CTR is amenable to parallelization because you can split the message into chunks, each chunk having a range of counter values associated with it, and encrypt (or decrypt) each chunk independently. What I would like to know is if any other modes can do this?


My reason for wanting to know this is that I have a class with and encrypt function, and if you encrypted two plaintexts with CBC mode for example, it encrypts them from scratch. If I'm using a mode in which that doesn't matter, CTR for example, then I won't raise an error if the user tries to encrypt another block.

  • $\begingroup$ Did you do your research Block_cipher_mode_of_operation, ECB, OCB,... Why do you need the list? What is your aim? $\endgroup$ – kelalaka Oct 14 at 8:52
  • $\begingroup$ The way the encrypt method works is it calls another encrypt method deeper in code that always starts from scratch $\endgroup$ – Legorooj Oct 14 at 9:37
  • $\begingroup$ I know that. I also know slot about how home grown crypto is bad etc so you don't need to tell me. The user is just encrypting data - it's a python library - I have no idea what the user will use it for. It wraps around code which is used be Talos for their transaction servers, which handle billions of dollars daily $\endgroup$ – Legorooj Oct 14 at 10:31
  • $\begingroup$ @kelalaka all I want is a list of modes that can be decrypted like ctr $\endgroup$ – Legorooj Oct 14 at 10:31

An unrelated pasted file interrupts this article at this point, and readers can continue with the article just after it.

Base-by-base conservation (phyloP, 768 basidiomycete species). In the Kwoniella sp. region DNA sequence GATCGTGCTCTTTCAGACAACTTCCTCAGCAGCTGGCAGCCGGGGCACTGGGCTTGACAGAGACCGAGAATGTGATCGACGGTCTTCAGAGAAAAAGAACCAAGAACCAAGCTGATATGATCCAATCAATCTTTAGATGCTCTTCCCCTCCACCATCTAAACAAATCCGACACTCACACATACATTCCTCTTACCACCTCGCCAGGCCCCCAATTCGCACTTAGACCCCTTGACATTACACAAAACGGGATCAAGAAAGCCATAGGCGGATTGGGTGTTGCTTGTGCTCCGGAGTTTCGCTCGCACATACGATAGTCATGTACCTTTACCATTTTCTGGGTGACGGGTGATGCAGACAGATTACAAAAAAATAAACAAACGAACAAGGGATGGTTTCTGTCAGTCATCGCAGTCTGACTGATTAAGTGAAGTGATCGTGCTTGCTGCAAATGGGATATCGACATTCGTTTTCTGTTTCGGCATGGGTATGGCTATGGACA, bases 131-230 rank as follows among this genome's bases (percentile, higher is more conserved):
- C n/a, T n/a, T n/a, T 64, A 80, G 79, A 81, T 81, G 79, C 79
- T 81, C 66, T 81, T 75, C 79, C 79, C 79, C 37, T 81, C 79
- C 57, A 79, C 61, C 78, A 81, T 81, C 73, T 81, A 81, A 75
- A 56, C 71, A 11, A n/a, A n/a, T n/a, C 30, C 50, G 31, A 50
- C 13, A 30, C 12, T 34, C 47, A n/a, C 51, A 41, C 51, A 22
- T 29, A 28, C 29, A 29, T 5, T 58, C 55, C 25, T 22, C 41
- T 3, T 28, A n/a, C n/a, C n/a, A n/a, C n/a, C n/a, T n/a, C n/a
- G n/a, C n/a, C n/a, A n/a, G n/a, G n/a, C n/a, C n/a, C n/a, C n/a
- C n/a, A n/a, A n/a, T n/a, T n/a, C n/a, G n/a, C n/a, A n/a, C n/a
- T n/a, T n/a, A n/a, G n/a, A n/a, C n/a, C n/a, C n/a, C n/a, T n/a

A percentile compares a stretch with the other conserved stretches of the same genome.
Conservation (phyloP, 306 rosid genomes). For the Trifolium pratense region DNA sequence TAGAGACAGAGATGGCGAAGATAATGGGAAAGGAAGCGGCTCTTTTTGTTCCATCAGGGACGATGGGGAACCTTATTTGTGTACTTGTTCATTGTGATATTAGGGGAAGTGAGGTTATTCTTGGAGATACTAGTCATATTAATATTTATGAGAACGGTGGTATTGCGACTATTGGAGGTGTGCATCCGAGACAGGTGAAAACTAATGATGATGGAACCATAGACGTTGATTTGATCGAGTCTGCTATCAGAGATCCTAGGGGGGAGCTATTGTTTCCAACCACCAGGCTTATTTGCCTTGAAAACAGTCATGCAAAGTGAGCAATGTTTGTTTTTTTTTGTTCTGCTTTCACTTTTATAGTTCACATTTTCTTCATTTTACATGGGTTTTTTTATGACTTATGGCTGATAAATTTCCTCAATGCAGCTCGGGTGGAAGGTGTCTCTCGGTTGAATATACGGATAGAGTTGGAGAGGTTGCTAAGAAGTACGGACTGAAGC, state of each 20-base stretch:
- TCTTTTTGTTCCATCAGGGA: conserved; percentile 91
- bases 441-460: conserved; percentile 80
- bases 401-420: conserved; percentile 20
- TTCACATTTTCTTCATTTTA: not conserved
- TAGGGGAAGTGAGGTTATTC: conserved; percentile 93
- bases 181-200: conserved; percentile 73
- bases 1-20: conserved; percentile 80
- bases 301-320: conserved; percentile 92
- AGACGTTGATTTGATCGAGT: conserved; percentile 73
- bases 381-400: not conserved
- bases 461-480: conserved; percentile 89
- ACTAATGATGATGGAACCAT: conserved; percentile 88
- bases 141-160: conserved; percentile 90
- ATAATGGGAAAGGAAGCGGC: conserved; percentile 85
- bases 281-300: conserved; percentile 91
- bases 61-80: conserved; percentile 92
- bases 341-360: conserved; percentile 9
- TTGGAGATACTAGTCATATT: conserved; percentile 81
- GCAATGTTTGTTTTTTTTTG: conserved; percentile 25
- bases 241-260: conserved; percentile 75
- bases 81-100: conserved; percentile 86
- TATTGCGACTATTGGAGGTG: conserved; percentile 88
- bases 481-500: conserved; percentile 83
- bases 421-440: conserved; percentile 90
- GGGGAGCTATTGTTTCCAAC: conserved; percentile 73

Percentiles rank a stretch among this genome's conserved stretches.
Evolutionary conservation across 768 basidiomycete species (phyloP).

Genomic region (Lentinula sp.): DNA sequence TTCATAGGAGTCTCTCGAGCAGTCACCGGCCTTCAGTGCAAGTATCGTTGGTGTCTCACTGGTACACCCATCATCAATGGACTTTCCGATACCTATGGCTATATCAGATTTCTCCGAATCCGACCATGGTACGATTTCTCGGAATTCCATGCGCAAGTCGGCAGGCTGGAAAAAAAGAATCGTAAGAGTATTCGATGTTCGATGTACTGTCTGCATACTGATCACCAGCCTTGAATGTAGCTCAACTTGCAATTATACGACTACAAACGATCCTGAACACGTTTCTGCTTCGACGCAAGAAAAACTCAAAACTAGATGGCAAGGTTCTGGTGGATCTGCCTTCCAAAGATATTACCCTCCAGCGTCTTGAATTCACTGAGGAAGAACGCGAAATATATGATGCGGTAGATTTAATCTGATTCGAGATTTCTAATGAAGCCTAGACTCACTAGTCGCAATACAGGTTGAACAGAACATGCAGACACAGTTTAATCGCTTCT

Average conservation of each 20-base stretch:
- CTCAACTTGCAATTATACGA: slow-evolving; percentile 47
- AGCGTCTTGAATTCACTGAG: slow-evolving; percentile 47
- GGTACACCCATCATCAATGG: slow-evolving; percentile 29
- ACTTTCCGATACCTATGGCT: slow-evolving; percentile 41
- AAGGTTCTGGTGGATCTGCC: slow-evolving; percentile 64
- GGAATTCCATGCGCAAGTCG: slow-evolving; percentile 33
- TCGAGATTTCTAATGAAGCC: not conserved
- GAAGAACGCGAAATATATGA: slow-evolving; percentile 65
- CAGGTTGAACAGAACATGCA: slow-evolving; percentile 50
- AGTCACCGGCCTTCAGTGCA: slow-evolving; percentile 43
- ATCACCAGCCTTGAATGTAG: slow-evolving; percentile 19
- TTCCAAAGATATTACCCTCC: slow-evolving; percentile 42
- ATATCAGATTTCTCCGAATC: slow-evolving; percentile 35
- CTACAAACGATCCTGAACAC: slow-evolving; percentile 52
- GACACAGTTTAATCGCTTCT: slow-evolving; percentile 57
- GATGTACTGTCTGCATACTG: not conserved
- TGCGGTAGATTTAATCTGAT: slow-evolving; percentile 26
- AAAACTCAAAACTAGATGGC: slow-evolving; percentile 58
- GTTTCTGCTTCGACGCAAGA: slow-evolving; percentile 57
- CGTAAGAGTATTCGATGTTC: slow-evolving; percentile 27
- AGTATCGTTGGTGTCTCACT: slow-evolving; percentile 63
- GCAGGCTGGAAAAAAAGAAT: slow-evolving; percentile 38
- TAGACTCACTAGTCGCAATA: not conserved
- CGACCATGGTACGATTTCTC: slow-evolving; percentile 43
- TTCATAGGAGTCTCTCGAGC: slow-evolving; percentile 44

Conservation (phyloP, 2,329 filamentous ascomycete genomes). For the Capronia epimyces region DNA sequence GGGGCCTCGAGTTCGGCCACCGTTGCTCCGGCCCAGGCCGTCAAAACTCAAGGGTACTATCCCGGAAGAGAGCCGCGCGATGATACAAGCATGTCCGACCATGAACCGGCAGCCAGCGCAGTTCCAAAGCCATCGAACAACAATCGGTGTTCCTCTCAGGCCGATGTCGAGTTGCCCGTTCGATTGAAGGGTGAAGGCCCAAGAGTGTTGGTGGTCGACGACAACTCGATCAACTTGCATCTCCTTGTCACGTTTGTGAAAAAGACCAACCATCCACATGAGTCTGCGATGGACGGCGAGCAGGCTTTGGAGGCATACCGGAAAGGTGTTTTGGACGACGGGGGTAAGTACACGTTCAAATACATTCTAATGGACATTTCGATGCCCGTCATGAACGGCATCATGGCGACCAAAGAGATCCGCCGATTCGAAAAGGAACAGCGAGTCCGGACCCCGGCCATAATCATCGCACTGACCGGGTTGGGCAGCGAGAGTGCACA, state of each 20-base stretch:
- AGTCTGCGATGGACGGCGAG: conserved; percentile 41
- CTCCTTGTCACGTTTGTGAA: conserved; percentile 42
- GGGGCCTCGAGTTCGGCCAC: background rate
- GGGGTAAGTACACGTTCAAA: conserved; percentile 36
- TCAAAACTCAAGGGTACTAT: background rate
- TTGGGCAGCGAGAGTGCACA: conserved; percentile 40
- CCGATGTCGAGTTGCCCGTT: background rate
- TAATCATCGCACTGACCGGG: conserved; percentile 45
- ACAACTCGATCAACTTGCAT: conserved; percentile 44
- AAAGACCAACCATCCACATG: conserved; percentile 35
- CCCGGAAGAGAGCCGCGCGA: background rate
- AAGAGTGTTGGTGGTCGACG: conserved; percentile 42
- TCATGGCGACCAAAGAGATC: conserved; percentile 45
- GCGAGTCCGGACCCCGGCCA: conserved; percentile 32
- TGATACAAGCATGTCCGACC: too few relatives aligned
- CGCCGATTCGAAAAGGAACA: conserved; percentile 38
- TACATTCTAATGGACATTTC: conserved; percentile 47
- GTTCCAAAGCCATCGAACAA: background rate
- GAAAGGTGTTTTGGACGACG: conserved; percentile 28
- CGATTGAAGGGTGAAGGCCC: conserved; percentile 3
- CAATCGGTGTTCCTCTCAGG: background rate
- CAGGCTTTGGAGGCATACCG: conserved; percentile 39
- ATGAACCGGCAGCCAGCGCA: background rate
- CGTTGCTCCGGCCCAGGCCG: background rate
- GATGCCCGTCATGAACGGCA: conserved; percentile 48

• $\begingroup$ I also happen to be a bit paranoid (to the extent I use AES-CTR-HMAC like 3DES) so I know my applied crypto $\endgroup$ – Legorooj Oct 14 at 10:34

The practical answer is that you should almost certainly be using authenticated encryption, in which case authenticating an individual encrypted message requires you to process all of it anyway. Once you throw in this element, random access into encrypted data becomes not a matter of message encryption modes, but rather of how to split your data into a collection of messages that you can encrypt and authenticate individually.

The literal answer is that among the classic confidentiality-only block cipher modes, CBC and CTR can start decrypting from any block, while CFB and OFB cannot. You can read this pretty straightforwardly from mode diagrams; here's CBC decryption (diagrams from Wikipedia entry):

CBC mode decryption (from Wikipedia)

Neither of the inputs to each block cipher call require the output of any other other block cipher call—there are no arrows going outside of one block cipher decryption box and into another, unlike for example with OFB mode:

OFB mode decryption (from Wikipedia)


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